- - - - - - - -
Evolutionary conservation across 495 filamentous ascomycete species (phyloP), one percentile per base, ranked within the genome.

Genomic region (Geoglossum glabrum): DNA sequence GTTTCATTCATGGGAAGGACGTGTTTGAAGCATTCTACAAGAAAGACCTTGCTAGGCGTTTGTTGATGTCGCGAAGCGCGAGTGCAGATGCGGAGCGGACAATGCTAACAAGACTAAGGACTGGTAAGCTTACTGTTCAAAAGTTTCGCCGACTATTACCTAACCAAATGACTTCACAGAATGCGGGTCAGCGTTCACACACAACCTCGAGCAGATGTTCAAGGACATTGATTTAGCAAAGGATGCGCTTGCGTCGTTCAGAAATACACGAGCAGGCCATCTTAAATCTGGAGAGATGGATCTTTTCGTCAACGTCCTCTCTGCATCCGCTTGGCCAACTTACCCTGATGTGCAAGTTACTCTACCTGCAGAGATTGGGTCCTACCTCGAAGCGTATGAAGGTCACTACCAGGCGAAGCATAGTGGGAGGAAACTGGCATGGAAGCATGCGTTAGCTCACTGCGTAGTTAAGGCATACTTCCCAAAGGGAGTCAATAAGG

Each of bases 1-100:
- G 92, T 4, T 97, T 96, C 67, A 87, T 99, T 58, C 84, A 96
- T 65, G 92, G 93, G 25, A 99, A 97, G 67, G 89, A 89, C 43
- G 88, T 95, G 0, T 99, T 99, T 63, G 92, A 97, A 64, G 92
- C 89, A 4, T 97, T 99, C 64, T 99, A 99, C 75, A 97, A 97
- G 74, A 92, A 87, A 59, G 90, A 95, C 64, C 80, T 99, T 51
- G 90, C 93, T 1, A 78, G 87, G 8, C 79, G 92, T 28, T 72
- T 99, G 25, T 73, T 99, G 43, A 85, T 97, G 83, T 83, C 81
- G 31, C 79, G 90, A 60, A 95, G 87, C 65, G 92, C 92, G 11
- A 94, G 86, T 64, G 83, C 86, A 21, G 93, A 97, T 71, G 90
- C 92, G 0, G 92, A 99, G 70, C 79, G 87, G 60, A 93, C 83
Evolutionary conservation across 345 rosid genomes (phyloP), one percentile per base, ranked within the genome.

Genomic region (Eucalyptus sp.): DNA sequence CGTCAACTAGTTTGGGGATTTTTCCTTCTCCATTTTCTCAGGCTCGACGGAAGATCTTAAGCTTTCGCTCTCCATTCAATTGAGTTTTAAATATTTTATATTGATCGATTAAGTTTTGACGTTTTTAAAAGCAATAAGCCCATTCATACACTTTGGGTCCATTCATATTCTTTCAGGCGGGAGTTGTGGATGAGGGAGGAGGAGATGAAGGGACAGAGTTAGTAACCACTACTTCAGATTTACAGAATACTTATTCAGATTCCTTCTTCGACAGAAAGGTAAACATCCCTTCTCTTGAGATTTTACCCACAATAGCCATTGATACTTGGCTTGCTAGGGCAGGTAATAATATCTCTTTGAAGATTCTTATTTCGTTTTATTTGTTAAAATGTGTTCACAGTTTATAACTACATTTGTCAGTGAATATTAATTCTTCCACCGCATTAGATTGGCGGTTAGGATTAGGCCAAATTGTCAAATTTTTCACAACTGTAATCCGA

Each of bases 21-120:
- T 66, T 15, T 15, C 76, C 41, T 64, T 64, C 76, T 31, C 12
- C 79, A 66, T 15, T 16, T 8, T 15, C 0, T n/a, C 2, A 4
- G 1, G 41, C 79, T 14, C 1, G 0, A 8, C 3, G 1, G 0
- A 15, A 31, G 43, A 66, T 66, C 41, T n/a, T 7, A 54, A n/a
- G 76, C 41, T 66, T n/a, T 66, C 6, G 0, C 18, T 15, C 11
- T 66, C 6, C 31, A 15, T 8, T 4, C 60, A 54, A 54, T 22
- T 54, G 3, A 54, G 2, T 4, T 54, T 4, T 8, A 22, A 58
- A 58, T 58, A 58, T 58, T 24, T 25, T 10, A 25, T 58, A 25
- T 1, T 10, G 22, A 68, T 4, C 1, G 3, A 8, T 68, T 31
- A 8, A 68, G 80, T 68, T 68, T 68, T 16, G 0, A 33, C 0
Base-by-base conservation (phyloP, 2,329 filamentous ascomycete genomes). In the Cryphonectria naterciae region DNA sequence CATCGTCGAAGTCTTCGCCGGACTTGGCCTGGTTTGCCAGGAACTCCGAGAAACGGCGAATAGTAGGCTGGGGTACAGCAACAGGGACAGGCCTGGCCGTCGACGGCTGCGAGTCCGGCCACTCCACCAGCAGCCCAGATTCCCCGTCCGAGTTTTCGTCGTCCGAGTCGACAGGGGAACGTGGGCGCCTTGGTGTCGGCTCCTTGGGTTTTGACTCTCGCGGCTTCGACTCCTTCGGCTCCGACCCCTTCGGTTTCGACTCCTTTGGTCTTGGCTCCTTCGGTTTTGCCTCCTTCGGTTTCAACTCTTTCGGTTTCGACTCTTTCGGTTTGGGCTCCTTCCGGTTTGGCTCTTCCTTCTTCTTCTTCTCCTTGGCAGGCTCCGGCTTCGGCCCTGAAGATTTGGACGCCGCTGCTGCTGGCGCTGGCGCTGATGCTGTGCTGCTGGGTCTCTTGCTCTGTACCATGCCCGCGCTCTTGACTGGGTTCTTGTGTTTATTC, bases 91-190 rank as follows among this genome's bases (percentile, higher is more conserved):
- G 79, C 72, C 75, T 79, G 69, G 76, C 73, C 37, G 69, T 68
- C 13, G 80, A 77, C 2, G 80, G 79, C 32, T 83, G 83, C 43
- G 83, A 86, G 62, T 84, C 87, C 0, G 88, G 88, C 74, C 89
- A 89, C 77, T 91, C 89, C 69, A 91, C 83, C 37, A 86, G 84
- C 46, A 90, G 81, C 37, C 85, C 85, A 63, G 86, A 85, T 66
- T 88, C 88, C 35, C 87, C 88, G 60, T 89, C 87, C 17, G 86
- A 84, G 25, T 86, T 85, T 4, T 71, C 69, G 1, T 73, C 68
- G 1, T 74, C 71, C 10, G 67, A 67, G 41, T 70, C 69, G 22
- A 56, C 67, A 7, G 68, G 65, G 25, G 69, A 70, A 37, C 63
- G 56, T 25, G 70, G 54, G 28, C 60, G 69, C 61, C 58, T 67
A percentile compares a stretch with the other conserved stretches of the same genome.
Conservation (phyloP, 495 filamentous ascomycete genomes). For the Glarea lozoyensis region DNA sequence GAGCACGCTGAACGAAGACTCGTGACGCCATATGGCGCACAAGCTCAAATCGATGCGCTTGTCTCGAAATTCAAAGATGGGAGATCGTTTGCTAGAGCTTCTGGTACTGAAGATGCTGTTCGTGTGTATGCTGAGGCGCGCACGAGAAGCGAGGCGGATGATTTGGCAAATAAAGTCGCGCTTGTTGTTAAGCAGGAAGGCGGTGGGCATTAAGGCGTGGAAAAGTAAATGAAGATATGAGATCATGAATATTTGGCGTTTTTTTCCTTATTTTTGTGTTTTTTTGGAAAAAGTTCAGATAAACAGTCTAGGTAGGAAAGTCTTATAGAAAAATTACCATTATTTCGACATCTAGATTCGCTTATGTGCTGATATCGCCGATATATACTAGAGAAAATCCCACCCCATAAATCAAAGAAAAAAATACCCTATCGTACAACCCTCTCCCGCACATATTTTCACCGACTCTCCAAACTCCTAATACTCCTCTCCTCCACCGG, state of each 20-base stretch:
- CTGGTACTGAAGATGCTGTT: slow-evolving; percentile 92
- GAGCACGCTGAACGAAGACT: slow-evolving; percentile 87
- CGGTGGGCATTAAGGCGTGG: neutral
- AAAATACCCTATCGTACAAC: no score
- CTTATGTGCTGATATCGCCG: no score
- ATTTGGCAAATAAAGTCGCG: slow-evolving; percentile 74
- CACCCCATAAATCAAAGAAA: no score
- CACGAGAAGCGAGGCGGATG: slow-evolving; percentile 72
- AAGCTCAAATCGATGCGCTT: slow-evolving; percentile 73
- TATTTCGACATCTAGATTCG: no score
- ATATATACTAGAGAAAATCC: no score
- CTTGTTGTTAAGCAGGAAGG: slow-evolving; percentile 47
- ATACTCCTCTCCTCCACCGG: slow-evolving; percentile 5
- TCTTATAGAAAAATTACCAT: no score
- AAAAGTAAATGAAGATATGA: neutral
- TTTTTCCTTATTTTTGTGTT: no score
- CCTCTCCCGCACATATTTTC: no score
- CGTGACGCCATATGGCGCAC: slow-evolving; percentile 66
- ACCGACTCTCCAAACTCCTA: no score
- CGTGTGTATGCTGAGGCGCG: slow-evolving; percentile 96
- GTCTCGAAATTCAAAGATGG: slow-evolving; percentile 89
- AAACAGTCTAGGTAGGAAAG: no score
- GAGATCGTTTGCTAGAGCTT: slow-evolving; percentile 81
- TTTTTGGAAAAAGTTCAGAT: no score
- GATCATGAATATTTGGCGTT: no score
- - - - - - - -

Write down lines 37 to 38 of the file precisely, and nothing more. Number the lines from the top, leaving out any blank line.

- G 56, T 25, G 70, G 54, G 28, C 60, G 69, C 61, C 58, T 67
A percentile compares a stretch with the other conserved stretches of the same genome.